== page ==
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Memoir | a Canadian in London

Londoners are the only people in the world who could politely trample you during the mad morning commute.

The Northern Line is Busted … Again

During rush hour, The Tube is a sea of anonymous faces buried in newspapers and half-read novels. The passengers are in their own zombie, “must get to work” zones. But, every once in awhile citizens will crack a smile, or even laugh, over an unexpected incident.

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Perhaps that person who jammed into an already too-full carriage nearly loses their limb in the closing doors. Or maybe, late at night, when the train is busting with bleary-eyed, beer-breathed Londoners heading home after the pub, people will bond over the crusty vomit in the corner seat.

One of the city’s oldest routes, the Northern Line, is almost always delayed for some reason, occasionally because a person stuck under the train – after a failed, or successful suicide attempt.

Regardless of outcome, the transit department will almost always announce and add this travel update information to the notice boards:
“The Northern Line is closed because of a person under the tracks.”

The Tube is a microcosm of the city as a whole. You are anonymous for the most part. But, every once in a while Londoners will band together, in very unexpected, but pleasant ways. Like, for example, the July 7, 2005 terrorist bombings, when they kept their famous “stiff upper lip” and went to the pub after work for drinks, just like usual.blain-stunt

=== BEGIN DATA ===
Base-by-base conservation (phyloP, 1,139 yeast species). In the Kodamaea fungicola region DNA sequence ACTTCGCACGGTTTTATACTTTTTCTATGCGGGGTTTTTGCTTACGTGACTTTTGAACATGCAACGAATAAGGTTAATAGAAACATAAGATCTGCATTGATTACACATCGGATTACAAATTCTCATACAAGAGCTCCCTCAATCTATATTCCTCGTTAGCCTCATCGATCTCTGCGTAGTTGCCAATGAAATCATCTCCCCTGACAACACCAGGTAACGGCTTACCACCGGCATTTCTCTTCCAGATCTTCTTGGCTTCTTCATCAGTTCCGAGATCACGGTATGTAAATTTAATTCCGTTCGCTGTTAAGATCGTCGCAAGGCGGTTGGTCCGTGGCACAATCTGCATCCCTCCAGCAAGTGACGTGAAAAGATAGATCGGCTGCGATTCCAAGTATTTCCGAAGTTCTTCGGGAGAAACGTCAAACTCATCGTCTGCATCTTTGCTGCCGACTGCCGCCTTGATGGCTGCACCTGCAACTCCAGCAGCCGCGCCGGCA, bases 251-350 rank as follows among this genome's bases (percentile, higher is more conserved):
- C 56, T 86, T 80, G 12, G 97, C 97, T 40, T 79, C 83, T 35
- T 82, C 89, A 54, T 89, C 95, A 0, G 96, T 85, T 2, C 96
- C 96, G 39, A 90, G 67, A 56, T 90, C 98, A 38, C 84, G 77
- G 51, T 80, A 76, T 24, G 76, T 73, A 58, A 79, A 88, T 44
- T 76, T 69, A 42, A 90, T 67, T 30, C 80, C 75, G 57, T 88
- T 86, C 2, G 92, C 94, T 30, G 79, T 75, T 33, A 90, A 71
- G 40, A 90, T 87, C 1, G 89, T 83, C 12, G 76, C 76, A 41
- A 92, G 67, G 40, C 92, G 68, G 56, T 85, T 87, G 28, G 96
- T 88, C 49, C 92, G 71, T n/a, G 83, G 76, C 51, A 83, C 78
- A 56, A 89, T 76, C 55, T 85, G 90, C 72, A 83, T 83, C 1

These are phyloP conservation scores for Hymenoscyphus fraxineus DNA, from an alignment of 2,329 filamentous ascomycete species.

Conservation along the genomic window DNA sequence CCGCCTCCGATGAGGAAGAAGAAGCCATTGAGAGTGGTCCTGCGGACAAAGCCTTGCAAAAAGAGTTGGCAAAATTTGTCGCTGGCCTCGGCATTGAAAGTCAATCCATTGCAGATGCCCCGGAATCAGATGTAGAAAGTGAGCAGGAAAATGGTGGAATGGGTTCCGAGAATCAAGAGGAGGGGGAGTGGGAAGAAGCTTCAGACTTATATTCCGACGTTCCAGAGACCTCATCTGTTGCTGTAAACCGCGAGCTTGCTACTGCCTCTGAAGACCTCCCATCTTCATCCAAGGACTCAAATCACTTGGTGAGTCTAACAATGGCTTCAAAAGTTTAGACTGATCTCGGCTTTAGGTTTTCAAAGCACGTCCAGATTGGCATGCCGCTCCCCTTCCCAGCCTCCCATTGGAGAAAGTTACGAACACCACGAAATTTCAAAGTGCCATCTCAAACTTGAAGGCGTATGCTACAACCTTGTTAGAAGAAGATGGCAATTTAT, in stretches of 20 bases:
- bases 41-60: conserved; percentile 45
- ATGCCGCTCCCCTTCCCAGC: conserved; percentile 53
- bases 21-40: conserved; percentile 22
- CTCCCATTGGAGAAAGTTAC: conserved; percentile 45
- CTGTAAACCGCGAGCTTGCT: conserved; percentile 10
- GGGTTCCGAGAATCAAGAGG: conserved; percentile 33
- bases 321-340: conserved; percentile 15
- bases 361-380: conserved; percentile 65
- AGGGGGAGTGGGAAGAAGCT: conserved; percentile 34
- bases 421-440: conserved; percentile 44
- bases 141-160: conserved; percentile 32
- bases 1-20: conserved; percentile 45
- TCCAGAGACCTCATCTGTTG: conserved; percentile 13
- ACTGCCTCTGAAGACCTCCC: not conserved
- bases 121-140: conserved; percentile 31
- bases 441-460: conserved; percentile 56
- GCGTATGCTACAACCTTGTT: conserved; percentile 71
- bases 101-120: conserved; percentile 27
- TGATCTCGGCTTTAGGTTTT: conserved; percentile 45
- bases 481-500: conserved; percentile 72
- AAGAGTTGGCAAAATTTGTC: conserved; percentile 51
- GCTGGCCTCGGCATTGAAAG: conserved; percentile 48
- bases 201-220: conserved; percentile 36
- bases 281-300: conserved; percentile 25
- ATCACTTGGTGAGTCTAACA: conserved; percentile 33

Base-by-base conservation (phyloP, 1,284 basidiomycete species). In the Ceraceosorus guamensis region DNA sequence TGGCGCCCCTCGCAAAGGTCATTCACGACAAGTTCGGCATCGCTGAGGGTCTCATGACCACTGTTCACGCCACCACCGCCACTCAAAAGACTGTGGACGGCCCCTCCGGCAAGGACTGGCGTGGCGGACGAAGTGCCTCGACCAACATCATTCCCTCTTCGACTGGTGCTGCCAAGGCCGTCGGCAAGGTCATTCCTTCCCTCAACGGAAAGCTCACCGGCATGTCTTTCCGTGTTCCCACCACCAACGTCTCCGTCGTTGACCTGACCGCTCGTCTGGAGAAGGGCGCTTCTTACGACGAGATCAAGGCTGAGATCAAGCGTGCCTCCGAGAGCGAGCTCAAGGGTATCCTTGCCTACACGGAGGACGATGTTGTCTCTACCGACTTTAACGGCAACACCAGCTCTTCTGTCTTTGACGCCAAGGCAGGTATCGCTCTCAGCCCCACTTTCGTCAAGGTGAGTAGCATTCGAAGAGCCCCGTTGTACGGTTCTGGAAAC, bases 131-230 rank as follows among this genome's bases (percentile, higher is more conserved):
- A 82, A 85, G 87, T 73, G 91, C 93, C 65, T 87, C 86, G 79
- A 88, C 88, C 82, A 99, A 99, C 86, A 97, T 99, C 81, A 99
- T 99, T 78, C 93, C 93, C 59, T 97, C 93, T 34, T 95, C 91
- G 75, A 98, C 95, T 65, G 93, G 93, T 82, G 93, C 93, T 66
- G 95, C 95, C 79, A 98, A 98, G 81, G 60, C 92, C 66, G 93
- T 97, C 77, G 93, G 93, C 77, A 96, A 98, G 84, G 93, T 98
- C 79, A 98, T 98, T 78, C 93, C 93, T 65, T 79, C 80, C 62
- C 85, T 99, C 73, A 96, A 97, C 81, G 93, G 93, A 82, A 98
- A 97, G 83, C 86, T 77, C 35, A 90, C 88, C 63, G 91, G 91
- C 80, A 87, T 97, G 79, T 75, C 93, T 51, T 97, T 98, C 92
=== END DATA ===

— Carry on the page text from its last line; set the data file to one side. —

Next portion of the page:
Londoners are the kind of people who will flip the bird – or their version of the bird, which is a backwards peace sign – at American magician David Blain who claimed he could spend a month in a glass cage high atop the city’s main shopping district of Oxford Street. He wasn’t received well and some Londoners “took the piss” by pelting his cage with debris and verbally abusing him. According to most Londoners, he will never return for a cheap publicity stunt like that again.

Like a typical city with seven million people, London is alive with activity at all hours, ranging from mundane to mental. There’s the religious megaphone-wielding fanatic, who floats from shopping district to shopping district, moving on only after he’s been hassled by police and store owners for months.

“You’re going to burn in hell!” he cries to the masses from his perch at Oxford Circus.

“Go ahead and shop like consumer robots!”

In certain neighbourhoods, you could be asked for a kiss by an old Rastafarian man, or be called a “wicked selekta” by a random man on a bike. You could hear the rich tropical sounds of a reggae beat in the dead of winter in North London, or a teenager playing flawless U2 and Pink Floyd songs on his electric guitar in the middle of Covent Garden.

You could pass by “tramps” discussing their municipal rights and buy hash from a falafel place after you’ve had a few beers in a pub that’s three times older than Canada.

Or better still, you could witness school girls duke it out over discount shoes in Tooting Broadway. You could laugh at the name “Cockfosters” and dare your friend to try pronouncing Leicester Square (pronounced “Lester”).

London is a city with many contradictions, but one thing is for certain: few cities in the world are so electric and no matter who you are, or where you’re from, you will find this city challenging, beautiful, fun, frustrating and exhilarating.

You will feel alive.

Amber Turnau is a Canadian freelance journalist currently living in London, England. She was bitten by the travel bug at birth, having been born into a nomadic family. So far, she’s backpacked through Australia, Costa Rica and Western Europe. One day she hopes to make a decent living travelling the world and writing about it.

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